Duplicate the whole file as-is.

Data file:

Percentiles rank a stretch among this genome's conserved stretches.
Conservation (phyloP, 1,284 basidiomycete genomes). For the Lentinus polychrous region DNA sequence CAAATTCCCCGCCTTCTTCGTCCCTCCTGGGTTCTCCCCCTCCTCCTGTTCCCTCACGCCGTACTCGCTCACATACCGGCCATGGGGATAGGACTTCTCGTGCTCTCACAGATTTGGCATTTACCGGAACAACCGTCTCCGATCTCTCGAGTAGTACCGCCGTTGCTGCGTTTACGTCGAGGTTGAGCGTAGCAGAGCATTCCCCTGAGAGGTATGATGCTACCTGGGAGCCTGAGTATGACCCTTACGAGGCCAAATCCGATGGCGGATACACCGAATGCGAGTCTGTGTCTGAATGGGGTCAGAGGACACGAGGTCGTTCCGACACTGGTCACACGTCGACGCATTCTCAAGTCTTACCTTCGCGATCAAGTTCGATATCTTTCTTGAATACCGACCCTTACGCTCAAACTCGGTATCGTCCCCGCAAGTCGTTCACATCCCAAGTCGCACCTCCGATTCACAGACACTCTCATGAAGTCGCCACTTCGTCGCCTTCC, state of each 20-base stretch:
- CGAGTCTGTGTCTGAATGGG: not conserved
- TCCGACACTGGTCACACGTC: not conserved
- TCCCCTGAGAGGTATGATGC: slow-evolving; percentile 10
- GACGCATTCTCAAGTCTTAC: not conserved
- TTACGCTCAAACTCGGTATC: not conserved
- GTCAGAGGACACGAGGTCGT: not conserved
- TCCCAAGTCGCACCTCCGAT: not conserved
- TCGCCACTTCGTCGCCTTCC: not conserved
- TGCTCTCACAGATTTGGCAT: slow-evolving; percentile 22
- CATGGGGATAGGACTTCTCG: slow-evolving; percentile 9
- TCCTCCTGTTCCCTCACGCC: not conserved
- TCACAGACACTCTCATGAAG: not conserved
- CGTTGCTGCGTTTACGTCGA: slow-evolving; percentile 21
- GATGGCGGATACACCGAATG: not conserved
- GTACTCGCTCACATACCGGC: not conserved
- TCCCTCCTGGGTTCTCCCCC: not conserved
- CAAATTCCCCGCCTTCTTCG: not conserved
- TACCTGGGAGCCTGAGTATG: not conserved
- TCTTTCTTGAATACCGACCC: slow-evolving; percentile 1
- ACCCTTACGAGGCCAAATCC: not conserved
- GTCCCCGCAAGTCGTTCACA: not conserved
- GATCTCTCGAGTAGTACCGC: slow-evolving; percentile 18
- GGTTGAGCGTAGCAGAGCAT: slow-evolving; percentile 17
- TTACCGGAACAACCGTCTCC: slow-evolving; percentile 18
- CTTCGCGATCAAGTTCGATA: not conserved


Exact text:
Percentiles rank a stretch among this genome's conserved stretches.
Conservation (phyloP, 1,284 basidiomycete genomes). For the Lentinus polychrous region DNA sequence CAAATTCCCCGCCTTCTTCGTCCCTCCTGGGTTCTCCCCCTCCTCCTGTTCCCTCACGCCGTACTCGCTCACATACCGGCCATGGGGATAGGACTTCTCGTGCTCTCACAGATTTGGCATTTACCGGAACAACCGTCTCCGATCTCTCGAGTAGTACCGCCGTTGCTGCGTTTACGTCGAGGTTGAGCGTAGCAGAGCATTCCCCTGAGAGGTATGATGCTACCTGGGAGCCTGAGTATGACCCTTACGAGGCCAAATCCGATGGCGGATACACCGAATGCGAGTCTGTGTCTGAATGGGGTCAGAGGACACGAGGTCGTTCCGACACTGGTCACACGTCGACGCATTCTCAAGTCTTACCTTCGCGATCAAGTTCGATATCTTTCTTGAATACCGACCCTTACGCTCAAACTCGGTATCGTCCCCGCAAGTCGTTCACATCCCAAGTCGCACCTCCGATTCACAGACACTCTCATGAAGTCGCCACTTCGTCGCCTTCC, state of each 20-base stretch:
- CGAGTCTGTGTCTGAATGGG: not conserved
- TCCGACACTGGTCACACGTC: not conserved
- TCCCCTGAGAGGTATGATGC: slow-evolving; percentile 10
- GACGCATTCTCAAGTCTTAC: not conserved
- TTACGCTCAAACTCGGTATC: not conserved
- GTCAGAGGACACGAGGTCGT: not conserved
- TCCCAAGTCGCACCTCCGAT: not conserved
- TCGCCACTTCGTCGCCTTCC: not conserved
- TGCTCTCACAGATTTGGCAT: slow-evolving; percentile 22
- CATGGGGATAGGACTTCTCG: slow-evolving; percentile 9
- TCCTCCTGTTCCCTCACGCC: not conserved
- TCACAGACACTCTCATGAAG: not conserved
- CGTTGCTGCGTTTACGTCGA: slow-evolving; percentile 21
- GATGGCGGATACACCGAATG: not conserved
- GTACTCGCTCACATACCGGC: not conserved
- TCCCTCCTGGGTTCTCCCCC: not conserved
- CAAATTCCCCGCCTTCTTCG: not conserved
- TACCTGGGAGCCTGAGTATG: not conserved
- TCTTTCTTGAATACCGACCC: slow-evolving; percentile 1
- ACCCTTACGAGGCCAAATCC: not conserved
- GTCCCCGCAAGTCGTTCACA: not conserved
- GATCTCTCGAGTAGTACCGC: slow-evolving; percentile 18
- GGTTGAGCGTAGCAGAGCAT: slow-evolving; percentile 17
- TTACCGGAACAACCGTCTCC: slow-evolving; percentile 18
- CTTCGCGATCAAGTTCGATA: not conserved